Part One: Our Home Renovation Project
Let me start by saying that we absolutely did not set out to do a home renovation. No siree! We were just looking at houses in different areas in and around Bristol and trying to get a feel for what was possible. In fact, about 20 minutes before we saw this house we saw two houses in a totally different area we both really liked, and we even set up a second viewing right then and there. But alas, fate was not pointing down the easy road.
This house was built in the 1940’s, which is the right side of the 90’s and means that it has a damp proof course and complies to a decent amount of building standards. If you buy something too old you are often faced with a world of plumbing and damp problems. So, let’s just say I am lucky in love ;)
We chose this house for the size of it – it was the biggest we had seen, and my African blood needs SPACE! Adjusting to small rooms and buildings has been one of the toughest things about my move to the UK. We also chose it because of the location, which is green (very important for dog walks!), just outside the city with train and bus connections and within walking distance of a grocery store and a pub (also very important ;).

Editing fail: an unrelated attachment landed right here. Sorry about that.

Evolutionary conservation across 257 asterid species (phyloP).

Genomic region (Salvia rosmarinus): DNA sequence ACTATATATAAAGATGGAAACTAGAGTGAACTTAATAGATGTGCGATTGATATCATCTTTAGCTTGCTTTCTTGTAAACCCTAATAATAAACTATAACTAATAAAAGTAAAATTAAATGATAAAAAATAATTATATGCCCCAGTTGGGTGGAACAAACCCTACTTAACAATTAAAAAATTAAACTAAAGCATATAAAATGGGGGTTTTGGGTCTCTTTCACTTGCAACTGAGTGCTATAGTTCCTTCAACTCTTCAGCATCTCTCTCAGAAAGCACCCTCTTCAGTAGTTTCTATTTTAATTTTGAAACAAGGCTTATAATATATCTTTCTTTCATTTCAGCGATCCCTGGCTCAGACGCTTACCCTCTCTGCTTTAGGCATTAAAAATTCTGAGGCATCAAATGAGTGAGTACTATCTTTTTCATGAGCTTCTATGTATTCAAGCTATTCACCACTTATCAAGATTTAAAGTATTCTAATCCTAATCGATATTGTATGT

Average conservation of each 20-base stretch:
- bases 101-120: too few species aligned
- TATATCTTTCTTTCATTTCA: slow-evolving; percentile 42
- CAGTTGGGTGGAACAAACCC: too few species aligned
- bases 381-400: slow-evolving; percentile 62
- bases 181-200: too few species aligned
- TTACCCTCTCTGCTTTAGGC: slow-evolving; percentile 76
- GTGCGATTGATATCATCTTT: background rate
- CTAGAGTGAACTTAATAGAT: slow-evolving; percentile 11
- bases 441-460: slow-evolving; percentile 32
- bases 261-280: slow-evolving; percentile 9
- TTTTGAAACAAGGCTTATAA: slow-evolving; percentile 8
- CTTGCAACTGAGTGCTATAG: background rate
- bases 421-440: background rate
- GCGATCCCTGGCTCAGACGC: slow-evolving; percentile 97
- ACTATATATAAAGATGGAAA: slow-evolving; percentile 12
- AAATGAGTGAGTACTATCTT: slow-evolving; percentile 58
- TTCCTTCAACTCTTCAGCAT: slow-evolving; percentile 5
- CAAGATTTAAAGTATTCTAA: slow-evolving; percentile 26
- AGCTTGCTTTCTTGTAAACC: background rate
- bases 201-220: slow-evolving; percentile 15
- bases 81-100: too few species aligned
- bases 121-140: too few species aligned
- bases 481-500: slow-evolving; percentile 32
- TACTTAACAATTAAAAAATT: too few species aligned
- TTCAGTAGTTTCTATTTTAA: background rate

It’s a three bedroom house and the previous tenant has been living there for SO long and has not put any love into the place. So the fist thing we did when we got the keys… okay, lets be real, the first thing we did was look at each other like WHAT THE F*** HAVE WE JUST DONE. Then, we started by ripping up the wallpaper, pulling out the carpets and smashing away at the tiles in the bathroom (we are installing a brand new bathroom).
Here are some of the issues we hit:
1. Wallpaper comes in different types. Who knew! Some of it comes off really easily – strippable wallpaper, and the other type of wallpaper is built to stay there for like, ever. So, we plan on renting a steamer and steaming it all off. I’ll report back.
2. We removed the carpets to find beautiful wooden floors. I was so hoping we would, and was thrilled to find the boards in good shape too! But, the wood needs to be finished and sealed correctly to manage drafts and make sure its nice and even across the whole floor. Some of the planks also need to be replaced, so this could be the start of an interesting journey.
3. When you remove tiles you would think you can just go all nuts on them right? Wrong. You have to remove them super carefully using a hammer and chisel and do as little damage to the wall as possible so that the plasterer doesn’t have a huge job on his hands after you’re done with it. It took me two days to remove half the tiles in the bathroom and I was left with a lot of wrist pain! I’ll be grateful when this is done.
Our electrician arrives next week to instal more sockets and fit a new circuit breaker box. Then the builder is coming in (by this time we hope to have as much of the demolition done as possible) to get to work on skimming, plastering and all that other fun stuff we can’t do ourselves.